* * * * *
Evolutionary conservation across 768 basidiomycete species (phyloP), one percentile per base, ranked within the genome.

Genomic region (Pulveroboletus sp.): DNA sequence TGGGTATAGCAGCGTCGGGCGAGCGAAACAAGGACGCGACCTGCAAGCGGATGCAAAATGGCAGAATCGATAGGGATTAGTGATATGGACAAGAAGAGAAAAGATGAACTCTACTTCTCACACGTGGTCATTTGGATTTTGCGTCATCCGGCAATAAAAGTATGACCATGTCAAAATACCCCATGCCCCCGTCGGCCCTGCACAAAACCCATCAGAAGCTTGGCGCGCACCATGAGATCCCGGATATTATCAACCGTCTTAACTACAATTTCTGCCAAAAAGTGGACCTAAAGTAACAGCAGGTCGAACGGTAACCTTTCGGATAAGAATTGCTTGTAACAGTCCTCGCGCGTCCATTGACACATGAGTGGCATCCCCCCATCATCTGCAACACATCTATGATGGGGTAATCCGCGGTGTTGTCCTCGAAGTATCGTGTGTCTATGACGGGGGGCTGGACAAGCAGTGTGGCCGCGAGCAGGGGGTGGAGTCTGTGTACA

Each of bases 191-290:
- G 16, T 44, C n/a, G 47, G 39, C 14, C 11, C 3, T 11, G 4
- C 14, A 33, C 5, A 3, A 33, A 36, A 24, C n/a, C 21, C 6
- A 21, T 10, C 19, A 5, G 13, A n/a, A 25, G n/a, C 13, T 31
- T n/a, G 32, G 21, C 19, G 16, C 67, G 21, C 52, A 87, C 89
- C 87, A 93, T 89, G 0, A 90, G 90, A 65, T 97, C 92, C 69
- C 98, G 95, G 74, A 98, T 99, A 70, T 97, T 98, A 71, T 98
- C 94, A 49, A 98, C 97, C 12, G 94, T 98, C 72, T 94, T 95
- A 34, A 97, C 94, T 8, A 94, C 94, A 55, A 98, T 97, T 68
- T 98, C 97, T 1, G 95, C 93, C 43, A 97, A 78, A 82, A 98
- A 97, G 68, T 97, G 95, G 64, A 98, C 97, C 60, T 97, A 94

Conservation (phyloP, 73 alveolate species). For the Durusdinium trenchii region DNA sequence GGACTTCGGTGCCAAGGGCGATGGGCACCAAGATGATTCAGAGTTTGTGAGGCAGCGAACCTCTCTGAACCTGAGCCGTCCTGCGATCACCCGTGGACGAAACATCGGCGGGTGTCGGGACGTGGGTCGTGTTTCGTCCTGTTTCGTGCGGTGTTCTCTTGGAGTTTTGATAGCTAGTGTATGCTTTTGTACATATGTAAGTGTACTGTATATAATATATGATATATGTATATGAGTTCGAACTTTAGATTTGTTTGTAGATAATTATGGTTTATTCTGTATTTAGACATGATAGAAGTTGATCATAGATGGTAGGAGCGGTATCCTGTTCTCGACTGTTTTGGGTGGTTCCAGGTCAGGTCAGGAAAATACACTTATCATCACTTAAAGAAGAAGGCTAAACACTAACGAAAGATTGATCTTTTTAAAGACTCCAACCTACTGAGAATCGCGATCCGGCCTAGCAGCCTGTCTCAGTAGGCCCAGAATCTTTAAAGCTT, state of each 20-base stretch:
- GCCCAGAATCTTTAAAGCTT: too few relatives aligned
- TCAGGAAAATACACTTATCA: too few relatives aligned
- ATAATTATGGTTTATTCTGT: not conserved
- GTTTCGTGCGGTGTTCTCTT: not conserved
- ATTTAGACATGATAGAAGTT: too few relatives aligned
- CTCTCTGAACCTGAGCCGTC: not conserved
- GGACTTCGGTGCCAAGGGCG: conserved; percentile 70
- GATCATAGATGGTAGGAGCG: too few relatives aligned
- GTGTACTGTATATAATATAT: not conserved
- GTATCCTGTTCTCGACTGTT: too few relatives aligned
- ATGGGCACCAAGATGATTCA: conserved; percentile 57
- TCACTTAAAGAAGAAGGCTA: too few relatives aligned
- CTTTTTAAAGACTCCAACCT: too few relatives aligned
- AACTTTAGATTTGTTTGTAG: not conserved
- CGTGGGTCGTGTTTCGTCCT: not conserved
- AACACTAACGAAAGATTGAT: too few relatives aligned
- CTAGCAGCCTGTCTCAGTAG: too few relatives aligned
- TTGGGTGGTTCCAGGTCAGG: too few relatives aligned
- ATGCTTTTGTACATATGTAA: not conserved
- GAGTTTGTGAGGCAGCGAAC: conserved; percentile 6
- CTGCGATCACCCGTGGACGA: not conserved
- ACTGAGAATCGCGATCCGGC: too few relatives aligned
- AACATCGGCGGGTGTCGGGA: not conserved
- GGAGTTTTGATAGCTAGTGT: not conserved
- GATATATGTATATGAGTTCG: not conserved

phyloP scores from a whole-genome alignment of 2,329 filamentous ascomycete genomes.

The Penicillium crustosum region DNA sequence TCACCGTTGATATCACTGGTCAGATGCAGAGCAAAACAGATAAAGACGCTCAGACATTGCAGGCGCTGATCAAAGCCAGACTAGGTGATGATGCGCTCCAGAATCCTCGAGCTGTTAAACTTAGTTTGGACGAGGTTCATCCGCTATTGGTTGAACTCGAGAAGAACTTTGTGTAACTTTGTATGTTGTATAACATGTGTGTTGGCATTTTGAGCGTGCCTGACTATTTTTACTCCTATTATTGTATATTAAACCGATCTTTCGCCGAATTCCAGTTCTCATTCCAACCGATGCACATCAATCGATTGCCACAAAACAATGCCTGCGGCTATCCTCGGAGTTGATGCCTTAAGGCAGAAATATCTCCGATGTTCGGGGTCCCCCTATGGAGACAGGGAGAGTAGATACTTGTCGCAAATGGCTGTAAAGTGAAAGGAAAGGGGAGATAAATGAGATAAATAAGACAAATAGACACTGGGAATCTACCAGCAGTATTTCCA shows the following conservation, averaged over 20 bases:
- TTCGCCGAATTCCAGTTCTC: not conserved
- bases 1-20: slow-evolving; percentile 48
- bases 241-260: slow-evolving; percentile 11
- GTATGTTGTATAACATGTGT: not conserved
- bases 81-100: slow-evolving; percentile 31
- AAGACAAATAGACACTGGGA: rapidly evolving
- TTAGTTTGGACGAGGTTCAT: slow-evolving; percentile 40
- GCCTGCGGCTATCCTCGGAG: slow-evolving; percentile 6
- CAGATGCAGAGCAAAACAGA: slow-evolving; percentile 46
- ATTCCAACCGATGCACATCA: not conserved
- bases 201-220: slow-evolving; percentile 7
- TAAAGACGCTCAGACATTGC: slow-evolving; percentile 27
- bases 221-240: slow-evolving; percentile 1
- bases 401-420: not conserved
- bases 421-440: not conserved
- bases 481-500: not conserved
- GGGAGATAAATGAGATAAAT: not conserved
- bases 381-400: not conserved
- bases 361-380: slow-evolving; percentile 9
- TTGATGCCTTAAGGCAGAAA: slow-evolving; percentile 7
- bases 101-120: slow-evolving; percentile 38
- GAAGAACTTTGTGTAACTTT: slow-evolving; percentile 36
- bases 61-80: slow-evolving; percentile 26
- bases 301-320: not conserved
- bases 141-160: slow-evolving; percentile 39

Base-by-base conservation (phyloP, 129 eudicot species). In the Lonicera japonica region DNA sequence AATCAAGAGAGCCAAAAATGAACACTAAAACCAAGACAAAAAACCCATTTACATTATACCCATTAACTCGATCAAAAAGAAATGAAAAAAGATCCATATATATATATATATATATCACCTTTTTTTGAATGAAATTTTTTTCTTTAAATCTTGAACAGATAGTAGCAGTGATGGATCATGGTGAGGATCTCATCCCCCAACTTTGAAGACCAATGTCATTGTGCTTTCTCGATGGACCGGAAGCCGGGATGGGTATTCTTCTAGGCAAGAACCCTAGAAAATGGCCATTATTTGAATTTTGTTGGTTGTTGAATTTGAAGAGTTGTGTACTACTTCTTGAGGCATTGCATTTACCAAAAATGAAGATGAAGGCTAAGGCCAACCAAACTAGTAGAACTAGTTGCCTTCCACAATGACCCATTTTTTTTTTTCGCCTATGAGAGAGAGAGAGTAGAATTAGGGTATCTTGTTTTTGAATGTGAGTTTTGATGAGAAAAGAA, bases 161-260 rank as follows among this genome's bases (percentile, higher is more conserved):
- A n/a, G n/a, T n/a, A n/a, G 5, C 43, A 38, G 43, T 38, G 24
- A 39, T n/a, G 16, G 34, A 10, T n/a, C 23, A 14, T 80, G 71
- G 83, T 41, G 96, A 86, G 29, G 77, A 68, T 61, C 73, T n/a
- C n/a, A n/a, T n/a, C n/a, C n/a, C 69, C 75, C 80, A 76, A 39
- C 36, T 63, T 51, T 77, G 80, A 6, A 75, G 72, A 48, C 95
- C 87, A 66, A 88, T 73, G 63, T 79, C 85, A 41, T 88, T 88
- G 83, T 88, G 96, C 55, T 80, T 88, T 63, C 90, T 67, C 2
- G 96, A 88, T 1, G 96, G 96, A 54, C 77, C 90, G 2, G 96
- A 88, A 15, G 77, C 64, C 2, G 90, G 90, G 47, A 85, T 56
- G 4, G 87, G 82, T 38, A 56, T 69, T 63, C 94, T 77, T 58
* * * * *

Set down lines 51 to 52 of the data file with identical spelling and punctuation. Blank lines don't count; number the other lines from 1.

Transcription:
- ATTCCAACCGATGCACATCA: not conserved
- bases 201-220: slow-evolving; percentile 7